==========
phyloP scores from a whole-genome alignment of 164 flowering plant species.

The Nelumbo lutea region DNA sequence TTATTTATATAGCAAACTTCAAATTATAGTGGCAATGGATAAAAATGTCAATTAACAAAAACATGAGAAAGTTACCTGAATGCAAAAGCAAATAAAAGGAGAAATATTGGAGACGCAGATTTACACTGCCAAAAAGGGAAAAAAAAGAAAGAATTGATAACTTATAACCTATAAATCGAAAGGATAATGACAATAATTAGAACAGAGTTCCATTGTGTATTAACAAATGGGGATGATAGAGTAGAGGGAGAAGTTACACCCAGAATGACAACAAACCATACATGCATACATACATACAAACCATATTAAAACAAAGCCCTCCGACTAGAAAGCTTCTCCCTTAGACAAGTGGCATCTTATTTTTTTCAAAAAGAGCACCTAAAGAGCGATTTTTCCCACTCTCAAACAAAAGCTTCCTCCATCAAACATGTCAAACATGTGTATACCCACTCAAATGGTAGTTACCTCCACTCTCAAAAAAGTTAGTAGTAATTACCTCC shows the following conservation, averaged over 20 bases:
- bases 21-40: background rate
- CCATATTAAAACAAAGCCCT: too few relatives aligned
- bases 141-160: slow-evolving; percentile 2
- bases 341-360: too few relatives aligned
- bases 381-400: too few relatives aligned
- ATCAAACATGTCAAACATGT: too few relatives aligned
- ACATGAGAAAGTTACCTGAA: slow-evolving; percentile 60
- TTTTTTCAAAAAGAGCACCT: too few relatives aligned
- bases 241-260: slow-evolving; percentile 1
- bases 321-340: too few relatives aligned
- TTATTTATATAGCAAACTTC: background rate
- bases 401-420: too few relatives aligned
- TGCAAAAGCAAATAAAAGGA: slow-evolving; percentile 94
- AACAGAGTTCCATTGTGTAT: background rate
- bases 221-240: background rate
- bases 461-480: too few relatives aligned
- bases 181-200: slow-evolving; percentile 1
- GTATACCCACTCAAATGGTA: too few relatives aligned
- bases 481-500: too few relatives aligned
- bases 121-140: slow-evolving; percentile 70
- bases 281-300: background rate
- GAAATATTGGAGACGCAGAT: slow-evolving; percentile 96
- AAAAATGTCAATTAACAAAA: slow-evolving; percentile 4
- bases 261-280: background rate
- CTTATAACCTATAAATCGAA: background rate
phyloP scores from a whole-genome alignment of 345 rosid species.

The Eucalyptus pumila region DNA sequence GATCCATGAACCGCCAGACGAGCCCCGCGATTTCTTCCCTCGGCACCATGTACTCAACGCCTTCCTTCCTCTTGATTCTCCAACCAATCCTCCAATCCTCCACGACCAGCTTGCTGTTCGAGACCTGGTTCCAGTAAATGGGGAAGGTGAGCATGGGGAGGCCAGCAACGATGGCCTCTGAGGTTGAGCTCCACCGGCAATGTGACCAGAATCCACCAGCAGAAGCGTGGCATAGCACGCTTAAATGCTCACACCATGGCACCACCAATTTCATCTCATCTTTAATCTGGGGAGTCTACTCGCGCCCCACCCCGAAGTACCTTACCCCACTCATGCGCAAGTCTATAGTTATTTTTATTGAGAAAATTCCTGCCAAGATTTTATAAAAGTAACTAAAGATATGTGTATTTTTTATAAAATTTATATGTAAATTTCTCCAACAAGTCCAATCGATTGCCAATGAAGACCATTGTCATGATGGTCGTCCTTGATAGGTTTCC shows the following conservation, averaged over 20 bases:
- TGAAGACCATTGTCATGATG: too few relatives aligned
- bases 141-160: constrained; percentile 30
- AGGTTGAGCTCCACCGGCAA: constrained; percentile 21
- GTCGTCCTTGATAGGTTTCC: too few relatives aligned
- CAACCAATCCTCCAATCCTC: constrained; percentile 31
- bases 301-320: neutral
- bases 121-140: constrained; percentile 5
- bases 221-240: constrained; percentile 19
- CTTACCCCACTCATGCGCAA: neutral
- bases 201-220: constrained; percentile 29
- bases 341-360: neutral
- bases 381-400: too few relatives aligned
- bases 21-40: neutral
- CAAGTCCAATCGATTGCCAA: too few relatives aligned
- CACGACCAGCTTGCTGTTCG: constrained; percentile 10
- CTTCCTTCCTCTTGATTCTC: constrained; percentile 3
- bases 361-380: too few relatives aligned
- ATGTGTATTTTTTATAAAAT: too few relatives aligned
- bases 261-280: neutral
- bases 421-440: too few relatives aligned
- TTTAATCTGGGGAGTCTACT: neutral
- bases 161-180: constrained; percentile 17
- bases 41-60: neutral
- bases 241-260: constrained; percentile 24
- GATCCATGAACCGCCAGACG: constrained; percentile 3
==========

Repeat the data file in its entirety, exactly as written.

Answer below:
phyloP scores from a whole-genome alignment of 164 flowering plant species.

The Nelumbo lutea region DNA sequence TTATTTATATAGCAAACTTCAAATTATAGTGGCAATGGATAAAAATGTCAATTAACAAAAACATGAGAAAGTTACCTGAATGCAAAAGCAAATAAAAGGAGAAATATTGGAGACGCAGATTTACACTGCCAAAAAGGGAAAAAAAAGAAAGAATTGATAACTTATAACCTATAAATCGAAAGGATAATGACAATAATTAGAACAGAGTTCCATTGTGTATTAACAAATGGGGATGATAGAGTAGAGGGAGAAGTTACACCCAGAATGACAACAAACCATACATGCATACATACATACAAACCATATTAAAACAAAGCCCTCCGACTAGAAAGCTTCTCCCTTAGACAAGTGGCATCTTATTTTTTTCAAAAAGAGCACCTAAAGAGCGATTTTTCCCACTCTCAAACAAAAGCTTCCTCCATCAAACATGTCAAACATGTGTATACCCACTCAAATGGTAGTTACCTCCACTCTCAAAAAAGTTAGTAGTAATTACCTCC shows the following conservation, averaged over 20 bases:
- bases 21-40: background rate
- CCATATTAAAACAAAGCCCT: too few relatives aligned
- bases 141-160: slow-evolving; percentile 2
- bases 341-360: too few relatives aligned
- bases 381-400: too few relatives aligned
- ATCAAACATGTCAAACATGT: too few relatives aligned
- ACATGAGAAAGTTACCTGAA: slow-evolving; percentile 60
- TTTTTTCAAAAAGAGCACCT: too few relatives aligned
- bases 241-260: slow-evolving; percentile 1
- bases 321-340: too few relatives aligned
- TTATTTATATAGCAAACTTC: background rate
- bases 401-420: too few relatives aligned
- TGCAAAAGCAAATAAAAGGA: slow-evolving; percentile 94
- AACAGAGTTCCATTGTGTAT: background rate
- bases 221-240: background rate
- bases 461-480: too few relatives aligned
- bases 181-200: slow-evolving; percentile 1
- GTATACCCACTCAAATGGTA: too few relatives aligned
- bases 481-500: too few relatives aligned
- bases 121-140: slow-evolving; percentile 70
- bases 281-300: background rate
- GAAATATTGGAGACGCAGAT: slow-evolving; percentile 96
- AAAAATGTCAATTAACAAAA: slow-evolving; percentile 4
- bases 261-280: background rate
- CTTATAACCTATAAATCGAA: background rate
phyloP scores from a whole-genome alignment of 345 rosid species.

The Eucalyptus pumila region DNA sequence GATCCATGAACCGCCAGACGAGCCCCGCGATTTCTTCCCTCGGCACCATGTACTCAACGCCTTCCTTCCTCTTGATTCTCCAACCAATCCTCCAATCCTCCACGACCAGCTTGCTGTTCGAGACCTGGTTCCAGTAAATGGGGAAGGTGAGCATGGGGAGGCCAGCAACGATGGCCTCTGAGGTTGAGCTCCACCGGCAATGTGACCAGAATCCACCAGCAGAAGCGTGGCATAGCACGCTTAAATGCTCACACCATGGCACCACCAATTTCATCTCATCTTTAATCTGGGGAGTCTACTCGCGCCCCACCCCGAAGTACCTTACCCCACTCATGCGCAAGTCTATAGTTATTTTTATTGAGAAAATTCCTGCCAAGATTTTATAAAAGTAACTAAAGATATGTGTATTTTTTATAAAATTTATATGTAAATTTCTCCAACAAGTCCAATCGATTGCCAATGAAGACCATTGTCATGATGGTCGTCCTTGATAGGTTTCC shows the following conservation, averaged over 20 bases:
- TGAAGACCATTGTCATGATG: too few relatives aligned
- bases 141-160: constrained; percentile 30
- AGGTTGAGCTCCACCGGCAA: constrained; percentile 21
- GTCGTCCTTGATAGGTTTCC: too few relatives aligned
- CAACCAATCCTCCAATCCTC: constrained; percentile 31
- bases 301-320: neutral
- bases 121-140: constrained; percentile 5
- bases 221-240: constrained; percentile 19
- CTTACCCCACTCATGCGCAA: neutral
- bases 201-220: constrained; percentile 29
- bases 341-360: neutral
- bases 381-400: too few relatives aligned
- bases 21-40: neutral
- CAAGTCCAATCGATTGCCAA: too few relatives aligned
- CACGACCAGCTTGCTGTTCG: constrained; percentile 10
- CTTCCTTCCTCTTGATTCTC: constrained; percentile 3
- bases 361-380: too few relatives aligned
- ATGTGTATTTTTTATAAAAT: too few relatives aligned
- bases 261-280: neutral
- bases 421-440: too few relatives aligned
- TTTAATCTGGGGAGTCTACT: neutral
- bases 161-180: constrained; percentile 17
- bases 41-60: neutral
- bases 241-260: constrained; percentile 24
- GATCCATGAACCGCCAGACG: constrained; percentile 3